By Nathan Prewett, For the Tribune
LEEDS – The history of the stadium at Leeds Middle School and its athletic facilities goes all the way back to 1948, but as with anything else, the time has come to make some changes to accommodate the growth that the school district has seen over the years.
Out with the old, in with the new as they say.
At 75 years old, the stadium has seen several updates in recent times. New turf was added, a press box constructed and a grandstand was installed.
“But what really needs to be done,” said Leeds Superintendent John Moore, “our concession stand is rather old. Our restrooms, some of them date to 1948. Our locker room over at Jerry Oxford Gym is approaching 50 years old.”
Since the facilities’ inception in the 40s, the district has placed three new schools, with a fourth one being renovated. Now, he is seeking to bring these remaining items at the athletic facilities up to speed.
If someone parks in the lot behind the Leeds Board of Education Building on Hurst Avenue and next to the middle school and walks directly to the stadium, they can find the old ticket booth around the corner. The plan, according to Moore, is to demolish the structures ranging from the booth to Parnell Drive.
The old ticket booth stands at the entrance to the stadium.
This includes demolishing the concession stand and the restroom building. Afterwards, the plan is to construct what Moore said would be a new, multipurpose facility that is 6,000 square feet in size. The facility would include locker rooms, coaches’ offices and meeting spaces.
A new concession stand and public restrooms would be part of the project, as well as open spaces for people to gather during game days. Additionally, the plan calls for demolishing the baseball press box and constructing a new one in the back of the facility, as well as a new dugout.
“In the course of the project, we’re also going to correct the drainage problem back there,” Moore said. “We’ve got an open ditch and we’re going to pipe it, landscape it out so that it will carry water to the swale cross. We’re going to have a modern facility to match the improvements we’ve already done.”
They also want to update the Jerry Oxford Gym with a new roof, windows and doors among other updates. Leeds High School football coach Jerry Hood explained that they intend to include a weight room with more than 20 racks and an area for basketball practice.
“The thing about it is the entire city, kids all the way from five years old up, use these facilities for recreation in the city,” he said. “And so this is going to serve us for the next 50 or 75 years in a positive way, but that facility will now become multiuse and create some great areas for our girls programs to have better locker rooms and so forth.”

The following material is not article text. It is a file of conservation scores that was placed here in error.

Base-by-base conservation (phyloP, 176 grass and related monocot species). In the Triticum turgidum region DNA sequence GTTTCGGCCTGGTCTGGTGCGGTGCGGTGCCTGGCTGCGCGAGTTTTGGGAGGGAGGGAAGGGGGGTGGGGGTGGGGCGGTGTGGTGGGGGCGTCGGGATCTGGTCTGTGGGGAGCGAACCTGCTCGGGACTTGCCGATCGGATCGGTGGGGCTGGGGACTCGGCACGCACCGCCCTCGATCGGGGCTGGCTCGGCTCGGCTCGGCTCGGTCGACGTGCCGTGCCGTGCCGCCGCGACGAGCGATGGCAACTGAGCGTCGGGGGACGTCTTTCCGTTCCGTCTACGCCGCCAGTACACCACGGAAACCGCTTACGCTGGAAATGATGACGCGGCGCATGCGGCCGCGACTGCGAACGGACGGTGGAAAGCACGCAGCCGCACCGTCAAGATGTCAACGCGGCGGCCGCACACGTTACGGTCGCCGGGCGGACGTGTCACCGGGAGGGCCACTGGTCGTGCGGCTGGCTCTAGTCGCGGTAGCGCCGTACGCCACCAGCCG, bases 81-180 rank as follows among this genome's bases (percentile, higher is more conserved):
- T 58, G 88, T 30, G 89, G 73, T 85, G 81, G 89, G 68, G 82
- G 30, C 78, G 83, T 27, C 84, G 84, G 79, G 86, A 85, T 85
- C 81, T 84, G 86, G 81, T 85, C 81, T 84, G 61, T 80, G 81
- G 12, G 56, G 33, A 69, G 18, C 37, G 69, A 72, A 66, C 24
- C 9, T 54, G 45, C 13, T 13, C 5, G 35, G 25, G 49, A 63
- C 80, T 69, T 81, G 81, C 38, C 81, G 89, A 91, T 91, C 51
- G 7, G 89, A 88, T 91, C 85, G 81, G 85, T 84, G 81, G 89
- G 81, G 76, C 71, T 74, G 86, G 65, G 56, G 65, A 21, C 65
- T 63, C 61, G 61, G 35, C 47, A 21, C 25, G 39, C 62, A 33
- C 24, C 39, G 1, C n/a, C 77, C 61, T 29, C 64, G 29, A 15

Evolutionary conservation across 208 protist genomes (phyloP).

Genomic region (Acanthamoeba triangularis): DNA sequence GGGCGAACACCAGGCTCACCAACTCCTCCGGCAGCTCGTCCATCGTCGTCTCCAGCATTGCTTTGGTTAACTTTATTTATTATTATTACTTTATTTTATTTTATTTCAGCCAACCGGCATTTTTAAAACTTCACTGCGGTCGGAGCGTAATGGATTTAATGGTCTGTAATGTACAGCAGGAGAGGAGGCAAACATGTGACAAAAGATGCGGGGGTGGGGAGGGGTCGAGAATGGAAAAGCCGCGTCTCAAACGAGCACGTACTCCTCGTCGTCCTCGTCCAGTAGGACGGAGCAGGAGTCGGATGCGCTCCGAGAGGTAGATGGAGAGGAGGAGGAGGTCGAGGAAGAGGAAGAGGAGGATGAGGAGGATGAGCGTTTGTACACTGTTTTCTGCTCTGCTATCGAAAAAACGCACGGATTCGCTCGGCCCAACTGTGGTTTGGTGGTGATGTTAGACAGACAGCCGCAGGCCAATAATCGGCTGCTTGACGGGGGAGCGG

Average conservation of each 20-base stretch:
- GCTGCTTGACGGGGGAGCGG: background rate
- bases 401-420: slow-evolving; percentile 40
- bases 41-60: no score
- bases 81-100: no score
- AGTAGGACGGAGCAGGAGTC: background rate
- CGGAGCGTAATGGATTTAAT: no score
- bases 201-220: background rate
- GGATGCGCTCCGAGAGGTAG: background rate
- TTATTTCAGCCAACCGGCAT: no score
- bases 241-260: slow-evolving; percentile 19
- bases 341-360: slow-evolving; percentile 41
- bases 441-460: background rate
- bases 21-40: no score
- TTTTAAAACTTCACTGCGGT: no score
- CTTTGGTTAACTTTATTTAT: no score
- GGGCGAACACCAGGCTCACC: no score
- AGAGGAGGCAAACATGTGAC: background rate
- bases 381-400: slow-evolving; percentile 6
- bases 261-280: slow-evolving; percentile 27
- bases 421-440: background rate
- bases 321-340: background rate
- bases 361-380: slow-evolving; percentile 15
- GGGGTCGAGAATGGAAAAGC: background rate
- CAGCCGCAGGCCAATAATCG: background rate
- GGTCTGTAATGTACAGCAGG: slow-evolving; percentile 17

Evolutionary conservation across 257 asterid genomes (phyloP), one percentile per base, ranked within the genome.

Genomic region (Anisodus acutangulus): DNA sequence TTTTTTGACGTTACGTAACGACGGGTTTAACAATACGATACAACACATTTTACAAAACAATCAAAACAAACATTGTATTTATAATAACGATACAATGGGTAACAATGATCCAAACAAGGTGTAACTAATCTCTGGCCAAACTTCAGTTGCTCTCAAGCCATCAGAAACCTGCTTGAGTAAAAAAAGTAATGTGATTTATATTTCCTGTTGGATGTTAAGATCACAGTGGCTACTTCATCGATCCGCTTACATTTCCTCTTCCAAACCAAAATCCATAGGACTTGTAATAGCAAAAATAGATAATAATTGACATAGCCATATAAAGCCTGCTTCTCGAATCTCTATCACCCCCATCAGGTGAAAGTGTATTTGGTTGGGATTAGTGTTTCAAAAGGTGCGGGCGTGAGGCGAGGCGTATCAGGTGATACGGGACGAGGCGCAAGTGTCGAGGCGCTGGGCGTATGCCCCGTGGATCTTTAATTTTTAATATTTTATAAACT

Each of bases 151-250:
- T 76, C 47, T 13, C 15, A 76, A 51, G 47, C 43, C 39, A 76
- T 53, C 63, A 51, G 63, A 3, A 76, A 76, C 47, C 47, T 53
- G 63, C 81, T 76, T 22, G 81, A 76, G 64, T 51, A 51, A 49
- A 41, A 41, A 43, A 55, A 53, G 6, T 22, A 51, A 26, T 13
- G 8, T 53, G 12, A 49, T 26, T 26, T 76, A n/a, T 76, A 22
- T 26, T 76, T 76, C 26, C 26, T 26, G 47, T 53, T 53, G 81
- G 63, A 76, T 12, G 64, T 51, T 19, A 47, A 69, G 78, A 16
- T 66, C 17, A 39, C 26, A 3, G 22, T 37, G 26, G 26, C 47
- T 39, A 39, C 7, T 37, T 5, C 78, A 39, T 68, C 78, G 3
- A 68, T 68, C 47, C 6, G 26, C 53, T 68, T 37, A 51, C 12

Hood believes that the upgrade to the gym will save them money as the project is implemented.
“When we walked through and kind of decided what we wanted to do, we’re saving money so we’re being responsible with our money by making the weight room out of an existing place,” he said. “So it’s really cost effective and serves the needs of kids from age five on up through high school.”
The overall cost of the project is an estimated $8 million. Moore approached the Leeds City Council with a request for $2 million to pay for part of the costs but this was turned down during a meeting in September as several members cited either budgetary concerns or were more in favor of other projects such as building a civic center instead.
But Moore said that the Jefferson County Commission would meet to vote on a commitment to partly fund the project contingent on the final vote. He added that a state grant has been written.
“And we are optimistic that, like most school districts in Alabama, we’re going to be granted some funds from the state fund,” he said. “And then from there we’ll go to the bond market and borrow the remainder of what’s needed.”
Once the project takes off, if all goes according to the district’s aims, the plan will be implemented in the first of May next year and will take around 14 to 15 months to complete, according to the architectural firm, Lathan.
“This is a large facility,” Hood said. “And the city is growing and the school system is growing, and so by getting ahead of something like this, 10 years down the road this will not be a need anymore and all the money that’s going to come in from the taxes and all those kind of things could go for more buildings and all those things we’re inevitably going to need just like all communities around Birmingham. Everybody’s just growing.”
Nathan Prewett can be reached at email@example.com.